qualities but that of colour; our brethren both by nature and grace,
shocks all the feelings of humanity, and the dictates of common sense.
But, alas! what is there in the infinite abuses of society which does
not shock them? Yet nothing is more certain in itself, and apparent to
all, than that the infamous traffic for slaves directly infringes both
divine and human law. Nature created man free, and grace invites him to
assert his freedom. In excuse of this violation, it hath been pretended,
that though indeed these miserable out-casts of humanity be torn from
their homes and native country by fraud and violence, yet they thereby
become the happier, and their condition the more eligible. But who are
You, who pretend to judge of another man's happiness? That state, which
each man, under the guidance of his Maker, forms for himself, and not
one man for another? To know what constitutes mine or your happiness, is
the sole prerogative of Him who created us, and cast us in so various
and different moulds. Did your slaves ever complain to you of their
unhappiness amidst their native woods and deserts? Or, rather, let me
ask, did they ever cease complaining of their condition under you their
lordly masters? where they see, indeed, the accommodations of civil
life, but see them all pass to others, themselves unbenefited by them.
Be so gracious then, ye petty tyrants over human freedom, to let your
slaves judge for themselves, what it is which makes their own happiness.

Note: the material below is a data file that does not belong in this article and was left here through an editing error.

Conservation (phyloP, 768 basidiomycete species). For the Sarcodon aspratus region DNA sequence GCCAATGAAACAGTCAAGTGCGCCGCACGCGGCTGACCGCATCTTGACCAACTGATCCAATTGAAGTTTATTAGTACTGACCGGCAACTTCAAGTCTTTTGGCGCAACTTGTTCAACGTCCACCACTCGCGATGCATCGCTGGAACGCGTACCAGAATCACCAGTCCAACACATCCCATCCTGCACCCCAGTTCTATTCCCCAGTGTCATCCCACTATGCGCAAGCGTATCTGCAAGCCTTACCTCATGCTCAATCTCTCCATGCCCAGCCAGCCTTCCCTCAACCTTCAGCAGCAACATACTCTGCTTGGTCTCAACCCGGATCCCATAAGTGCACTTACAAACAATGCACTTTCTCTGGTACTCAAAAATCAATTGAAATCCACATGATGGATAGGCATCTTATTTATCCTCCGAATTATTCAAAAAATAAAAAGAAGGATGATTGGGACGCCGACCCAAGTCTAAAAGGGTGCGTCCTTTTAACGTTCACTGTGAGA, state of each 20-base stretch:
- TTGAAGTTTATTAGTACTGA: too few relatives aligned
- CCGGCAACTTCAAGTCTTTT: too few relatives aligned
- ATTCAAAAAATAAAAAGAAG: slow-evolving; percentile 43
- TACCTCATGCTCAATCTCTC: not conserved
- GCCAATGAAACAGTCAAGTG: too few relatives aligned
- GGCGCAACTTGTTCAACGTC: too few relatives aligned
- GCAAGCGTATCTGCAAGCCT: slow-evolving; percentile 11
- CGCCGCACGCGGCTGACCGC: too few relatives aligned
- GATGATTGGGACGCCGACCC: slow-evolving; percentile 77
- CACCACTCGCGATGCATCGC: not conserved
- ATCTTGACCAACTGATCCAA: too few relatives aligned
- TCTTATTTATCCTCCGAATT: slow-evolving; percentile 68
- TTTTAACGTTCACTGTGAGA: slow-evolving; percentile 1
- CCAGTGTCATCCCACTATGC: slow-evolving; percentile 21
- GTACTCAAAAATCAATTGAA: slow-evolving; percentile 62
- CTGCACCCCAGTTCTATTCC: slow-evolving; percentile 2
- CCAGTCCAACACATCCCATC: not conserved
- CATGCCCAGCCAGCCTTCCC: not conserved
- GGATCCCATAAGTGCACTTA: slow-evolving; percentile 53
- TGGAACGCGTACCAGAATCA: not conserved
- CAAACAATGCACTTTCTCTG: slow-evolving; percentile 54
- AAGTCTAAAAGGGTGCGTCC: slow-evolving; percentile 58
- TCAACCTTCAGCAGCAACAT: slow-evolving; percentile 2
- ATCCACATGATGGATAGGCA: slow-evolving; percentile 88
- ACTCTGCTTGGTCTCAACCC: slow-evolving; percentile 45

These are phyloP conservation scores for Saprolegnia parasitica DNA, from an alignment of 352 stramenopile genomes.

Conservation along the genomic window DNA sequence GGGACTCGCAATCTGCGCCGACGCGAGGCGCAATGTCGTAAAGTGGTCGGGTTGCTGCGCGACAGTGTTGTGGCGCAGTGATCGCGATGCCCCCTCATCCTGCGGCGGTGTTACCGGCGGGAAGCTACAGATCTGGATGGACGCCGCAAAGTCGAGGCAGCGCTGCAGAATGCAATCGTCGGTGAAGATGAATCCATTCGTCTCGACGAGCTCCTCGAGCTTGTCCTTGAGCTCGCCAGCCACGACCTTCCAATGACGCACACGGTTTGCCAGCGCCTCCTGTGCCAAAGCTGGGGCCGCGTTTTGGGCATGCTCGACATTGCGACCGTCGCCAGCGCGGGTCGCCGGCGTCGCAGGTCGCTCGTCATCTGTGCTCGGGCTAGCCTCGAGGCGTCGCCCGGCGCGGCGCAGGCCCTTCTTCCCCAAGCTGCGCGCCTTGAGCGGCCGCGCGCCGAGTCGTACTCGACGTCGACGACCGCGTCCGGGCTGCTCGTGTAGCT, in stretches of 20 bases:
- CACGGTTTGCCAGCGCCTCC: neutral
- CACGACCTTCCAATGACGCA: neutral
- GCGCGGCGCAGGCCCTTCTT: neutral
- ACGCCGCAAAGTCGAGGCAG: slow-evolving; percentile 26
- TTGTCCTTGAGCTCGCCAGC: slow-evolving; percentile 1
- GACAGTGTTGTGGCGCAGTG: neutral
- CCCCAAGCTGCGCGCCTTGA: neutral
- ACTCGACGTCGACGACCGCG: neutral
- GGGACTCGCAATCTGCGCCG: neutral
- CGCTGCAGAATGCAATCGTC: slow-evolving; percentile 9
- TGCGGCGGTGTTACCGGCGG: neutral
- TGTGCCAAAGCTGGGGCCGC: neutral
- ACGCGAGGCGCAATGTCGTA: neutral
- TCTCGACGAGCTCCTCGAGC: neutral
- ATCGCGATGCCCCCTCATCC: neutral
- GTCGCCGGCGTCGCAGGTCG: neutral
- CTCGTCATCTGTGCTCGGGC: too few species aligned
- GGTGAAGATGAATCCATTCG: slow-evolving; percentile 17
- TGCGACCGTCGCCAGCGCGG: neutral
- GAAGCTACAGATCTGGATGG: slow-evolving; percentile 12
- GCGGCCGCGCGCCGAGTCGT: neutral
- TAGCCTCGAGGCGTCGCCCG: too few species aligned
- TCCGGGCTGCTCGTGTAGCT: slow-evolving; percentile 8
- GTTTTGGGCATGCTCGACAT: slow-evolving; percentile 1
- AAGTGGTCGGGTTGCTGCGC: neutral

And then see whether they do not place it in the return to their own
country, rather than in the contemplation of your grandeur, of which
their misery makes so large a part. A return so passionately longed for,
that despairing of happiness here, that is, of escaping the chains of
their cruel task-masters, they console themselves with feigning it to be
the gracious reward of heaven in their future state, which I do not find
their haughty masters have as yet concerned themselves to invade. The
less hardy, indeed, wait for this felicity till over-wearied nature sets
them free; but the more resolved have recourse even to self-violence, to
force a speedier passage.

But it will be still urged, that though what is called human happiness
be of so fantastic a nature, that each man's imagination creates it for
himself, yet human misery is more substantial and uniform throughout all
the tribes of mankind. Now, from the worst of human miseries, the savage
Africans, by these forced emigrations, are intirely secured; such as the
being perpetually hunted down like beasts of prey or profit, by their
more savage and powerful neighbours--In truth, a blessed change!--from
being hunted to being caught. But who are they that have set on foot
this general HUNTING? Are they not these very civilized violaters of
humanity themselves? who tempt the weak appetites, and provoke the wild
passions of the fiercer savages to prey upon the rest.




_Adanson_ (M.) his account of the country on the rivers _Senegal_ and
_Gambia_, 14. Extraordinary fertility, _ibid._ Surprising vegetation,
15. Beautiful aspect of the country, 16. Good disposition of the
natives, _ibid._

_Advertisements in the New-York Journal_, for the sale of slaves, 158.
Also in the news-papers of _London_, 160.

_Africa_, that part from whence the Negroe slaves are brought, how
divided, 6. Capable of a considerable trade, 143.

Alien (every) or stranger coming within the King's dominion, becomes a
subject, 148.

Antientest account of the Negroes, 41. Were then a simple innocent
people, 43.

_Angola_, a plentiful country, 39. Character of the natives, 40.